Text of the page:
Muhammmad Mahmoud Mubarak, 21, died at the hands of Israeli soldiers yesterday in the West Bank. The New York Times tells you that much. It also tells you that the details of the story are in dispute and that observers contradict the army’s account.
But there is much the brief by Isabel Kershner leaves out, and the print edition includes even less than the already abbreviated online account. Times readers in both formats, however, are denied crucial details provided elsewhere, even by mainstream media such as the BBC, Los Angeles Times, Agence France-Presse and other news outlets.
Neither Times story says, for instance, that soldiers refused to let medics get to the dying man for an hour, that they shot stun grenades at people trying to approach the body, and that when an ambulance was finally allowed through, they prevented it from leaving for another hour still.
The army, predictably, called Mubarak a “terrorist” and said he was killed after he opened fire on vehicles and an army post. They later showed a photo of the alleged weapon. No one (oddly enough) was injured by his shooting spree, the army said.
Witnesses said Mubarak was working on a USAID-funded road project and carrying nothing more than a stop sign when he was shot. Here is an account from the LA Times: “A Palestinian witness, Yasser Khalil of Ramallah, said Mubarak was standing in the middle of a road north of Ramallah, wearing an orange construction vest and directing traffic, when soldiers ordered him to remove the vest and then shot him.”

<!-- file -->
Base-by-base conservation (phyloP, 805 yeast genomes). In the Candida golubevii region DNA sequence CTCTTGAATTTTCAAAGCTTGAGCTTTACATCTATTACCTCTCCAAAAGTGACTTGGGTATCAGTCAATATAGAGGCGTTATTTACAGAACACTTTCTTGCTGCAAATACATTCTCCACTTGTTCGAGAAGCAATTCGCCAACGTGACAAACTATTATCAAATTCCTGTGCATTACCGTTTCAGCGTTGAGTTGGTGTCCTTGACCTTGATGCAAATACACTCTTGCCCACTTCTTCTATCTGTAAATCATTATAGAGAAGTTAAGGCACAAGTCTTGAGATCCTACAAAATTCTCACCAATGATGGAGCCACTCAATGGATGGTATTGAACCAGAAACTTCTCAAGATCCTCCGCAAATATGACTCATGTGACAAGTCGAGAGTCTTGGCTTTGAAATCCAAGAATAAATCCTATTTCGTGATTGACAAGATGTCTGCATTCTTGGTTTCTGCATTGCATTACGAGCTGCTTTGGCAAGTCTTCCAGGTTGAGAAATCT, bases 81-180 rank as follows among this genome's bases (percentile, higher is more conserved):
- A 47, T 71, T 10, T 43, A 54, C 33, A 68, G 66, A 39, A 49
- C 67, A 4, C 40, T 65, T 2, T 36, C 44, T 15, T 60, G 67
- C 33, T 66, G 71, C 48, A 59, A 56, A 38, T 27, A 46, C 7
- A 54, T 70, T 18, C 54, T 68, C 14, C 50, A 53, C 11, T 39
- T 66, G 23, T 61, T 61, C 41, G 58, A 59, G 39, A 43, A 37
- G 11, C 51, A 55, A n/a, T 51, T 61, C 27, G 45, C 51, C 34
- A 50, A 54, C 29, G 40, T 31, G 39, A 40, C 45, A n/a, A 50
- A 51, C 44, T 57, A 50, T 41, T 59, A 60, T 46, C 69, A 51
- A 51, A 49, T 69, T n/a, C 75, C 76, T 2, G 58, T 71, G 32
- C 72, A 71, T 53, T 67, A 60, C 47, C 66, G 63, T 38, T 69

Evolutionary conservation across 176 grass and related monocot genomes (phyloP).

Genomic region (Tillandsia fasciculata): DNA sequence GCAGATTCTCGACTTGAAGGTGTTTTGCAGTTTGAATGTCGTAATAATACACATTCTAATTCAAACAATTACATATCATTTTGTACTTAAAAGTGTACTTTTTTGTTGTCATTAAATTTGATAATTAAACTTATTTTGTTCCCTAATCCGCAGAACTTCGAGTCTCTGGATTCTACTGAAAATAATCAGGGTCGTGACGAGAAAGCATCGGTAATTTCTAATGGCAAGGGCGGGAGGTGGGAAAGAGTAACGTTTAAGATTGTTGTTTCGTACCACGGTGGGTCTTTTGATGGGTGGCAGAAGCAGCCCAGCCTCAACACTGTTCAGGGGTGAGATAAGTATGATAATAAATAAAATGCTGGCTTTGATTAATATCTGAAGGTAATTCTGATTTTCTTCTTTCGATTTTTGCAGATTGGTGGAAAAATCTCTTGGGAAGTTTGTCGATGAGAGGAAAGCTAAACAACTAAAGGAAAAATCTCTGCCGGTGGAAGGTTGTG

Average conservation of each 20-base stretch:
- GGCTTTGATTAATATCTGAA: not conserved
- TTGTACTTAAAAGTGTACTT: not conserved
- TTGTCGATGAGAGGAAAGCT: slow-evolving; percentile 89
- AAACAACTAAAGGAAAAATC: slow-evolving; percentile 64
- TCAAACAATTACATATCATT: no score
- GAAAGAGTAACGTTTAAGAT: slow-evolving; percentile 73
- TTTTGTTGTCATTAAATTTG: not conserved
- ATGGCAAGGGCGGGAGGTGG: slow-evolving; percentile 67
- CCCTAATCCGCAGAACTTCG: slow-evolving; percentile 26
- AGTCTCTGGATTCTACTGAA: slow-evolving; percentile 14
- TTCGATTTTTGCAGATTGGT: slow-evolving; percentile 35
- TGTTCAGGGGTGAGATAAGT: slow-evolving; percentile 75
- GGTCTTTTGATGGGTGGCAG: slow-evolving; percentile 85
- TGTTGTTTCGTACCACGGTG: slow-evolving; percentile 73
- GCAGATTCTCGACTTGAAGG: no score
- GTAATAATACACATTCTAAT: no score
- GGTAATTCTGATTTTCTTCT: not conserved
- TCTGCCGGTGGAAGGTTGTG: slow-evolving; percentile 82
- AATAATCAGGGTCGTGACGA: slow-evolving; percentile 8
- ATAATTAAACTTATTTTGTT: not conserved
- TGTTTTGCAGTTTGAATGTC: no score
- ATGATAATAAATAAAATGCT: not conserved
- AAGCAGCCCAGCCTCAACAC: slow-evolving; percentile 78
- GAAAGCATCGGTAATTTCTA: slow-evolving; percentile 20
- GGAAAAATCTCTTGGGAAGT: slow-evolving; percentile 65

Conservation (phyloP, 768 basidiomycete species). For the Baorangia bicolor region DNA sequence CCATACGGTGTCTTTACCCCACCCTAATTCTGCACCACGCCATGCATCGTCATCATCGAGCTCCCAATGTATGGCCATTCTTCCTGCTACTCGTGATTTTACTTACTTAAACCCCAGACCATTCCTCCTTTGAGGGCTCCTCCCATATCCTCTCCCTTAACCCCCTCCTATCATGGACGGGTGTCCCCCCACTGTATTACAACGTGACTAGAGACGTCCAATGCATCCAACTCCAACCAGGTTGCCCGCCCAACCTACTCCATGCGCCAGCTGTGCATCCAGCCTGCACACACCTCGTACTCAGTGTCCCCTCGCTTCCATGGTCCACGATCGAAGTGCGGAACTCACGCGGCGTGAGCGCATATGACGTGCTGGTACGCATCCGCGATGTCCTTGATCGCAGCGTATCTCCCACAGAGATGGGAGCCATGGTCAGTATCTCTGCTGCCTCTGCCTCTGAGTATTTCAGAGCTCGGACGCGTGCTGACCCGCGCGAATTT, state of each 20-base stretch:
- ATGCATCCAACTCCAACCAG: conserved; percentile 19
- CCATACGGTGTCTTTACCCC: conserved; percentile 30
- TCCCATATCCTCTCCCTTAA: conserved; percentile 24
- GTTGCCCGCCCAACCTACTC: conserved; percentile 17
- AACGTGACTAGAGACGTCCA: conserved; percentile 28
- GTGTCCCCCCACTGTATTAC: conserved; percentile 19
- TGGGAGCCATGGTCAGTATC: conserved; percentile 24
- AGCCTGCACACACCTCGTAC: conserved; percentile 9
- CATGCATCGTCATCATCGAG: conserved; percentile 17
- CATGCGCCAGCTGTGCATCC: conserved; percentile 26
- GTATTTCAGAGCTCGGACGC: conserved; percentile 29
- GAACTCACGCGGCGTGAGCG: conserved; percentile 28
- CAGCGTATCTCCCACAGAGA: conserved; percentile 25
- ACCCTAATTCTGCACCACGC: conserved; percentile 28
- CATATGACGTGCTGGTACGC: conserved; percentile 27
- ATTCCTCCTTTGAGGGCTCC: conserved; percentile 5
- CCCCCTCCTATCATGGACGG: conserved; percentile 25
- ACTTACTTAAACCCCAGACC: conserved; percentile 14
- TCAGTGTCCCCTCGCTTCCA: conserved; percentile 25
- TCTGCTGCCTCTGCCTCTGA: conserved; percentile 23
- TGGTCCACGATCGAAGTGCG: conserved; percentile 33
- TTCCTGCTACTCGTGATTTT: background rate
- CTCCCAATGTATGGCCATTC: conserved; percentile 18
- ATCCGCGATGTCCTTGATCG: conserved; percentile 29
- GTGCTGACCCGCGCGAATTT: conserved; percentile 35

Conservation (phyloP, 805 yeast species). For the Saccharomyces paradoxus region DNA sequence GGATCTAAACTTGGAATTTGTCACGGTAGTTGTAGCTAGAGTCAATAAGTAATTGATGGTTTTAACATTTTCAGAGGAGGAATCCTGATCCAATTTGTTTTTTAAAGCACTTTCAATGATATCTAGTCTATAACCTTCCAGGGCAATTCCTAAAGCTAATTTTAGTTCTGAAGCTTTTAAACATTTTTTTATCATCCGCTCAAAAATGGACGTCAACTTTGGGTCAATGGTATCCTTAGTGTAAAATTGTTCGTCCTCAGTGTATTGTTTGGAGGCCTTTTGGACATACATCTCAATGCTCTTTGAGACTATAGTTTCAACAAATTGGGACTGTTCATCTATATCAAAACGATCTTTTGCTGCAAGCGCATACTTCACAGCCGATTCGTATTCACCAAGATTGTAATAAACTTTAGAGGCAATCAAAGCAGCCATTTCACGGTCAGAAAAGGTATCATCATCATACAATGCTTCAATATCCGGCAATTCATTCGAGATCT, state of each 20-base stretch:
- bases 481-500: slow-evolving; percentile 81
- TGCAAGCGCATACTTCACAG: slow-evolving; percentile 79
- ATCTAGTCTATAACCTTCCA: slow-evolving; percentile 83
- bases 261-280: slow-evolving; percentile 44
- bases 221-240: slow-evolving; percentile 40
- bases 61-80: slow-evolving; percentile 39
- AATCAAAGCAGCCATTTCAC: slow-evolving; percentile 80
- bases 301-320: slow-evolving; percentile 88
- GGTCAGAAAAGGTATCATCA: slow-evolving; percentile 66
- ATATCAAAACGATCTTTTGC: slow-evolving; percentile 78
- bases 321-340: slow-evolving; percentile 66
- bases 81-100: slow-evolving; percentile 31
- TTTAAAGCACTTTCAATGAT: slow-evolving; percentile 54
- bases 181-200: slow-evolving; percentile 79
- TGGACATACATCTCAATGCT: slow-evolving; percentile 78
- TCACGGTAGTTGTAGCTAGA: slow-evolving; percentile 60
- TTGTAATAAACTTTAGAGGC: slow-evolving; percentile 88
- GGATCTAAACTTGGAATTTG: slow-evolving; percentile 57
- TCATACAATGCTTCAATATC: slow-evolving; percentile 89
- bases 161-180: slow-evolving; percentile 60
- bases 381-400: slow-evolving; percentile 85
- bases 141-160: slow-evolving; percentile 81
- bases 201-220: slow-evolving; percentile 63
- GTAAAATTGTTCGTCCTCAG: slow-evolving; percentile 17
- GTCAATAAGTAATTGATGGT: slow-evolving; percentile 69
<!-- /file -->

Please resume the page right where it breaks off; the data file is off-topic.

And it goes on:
Ma’an News Agency, citing a Palestinian official in the military liaison department, said that Mubarak was shot dead by a soldier in a military watchtower. It also noted that several co-workers and an executive of the company the victim was working for were among the witnesses. Palestinian officials backed up their account.
Mubarak was the son of the elected leader of Jalazun refugee camp, not far from where he was working. At the time he was killed, he was helping refurbish a road through the village of Ein Siniya near Ramallah.
His father, Mahmoud, said his son had done nothing wrong. “This is murder in cold blood,” he told reporters at the Palestine Medical Complex in Ramallah after his son’s body had been transported there.
The Times would rather not dwell on the grieving father or other details of this tragedy. By the time the article appears in print, the headline has even dropped mention of who shot Mubarak; it becomes simply “Palestinian Killed in West Bank.” It is no longer a story, just a note, one paragraph at the end of World Briefing on page 7.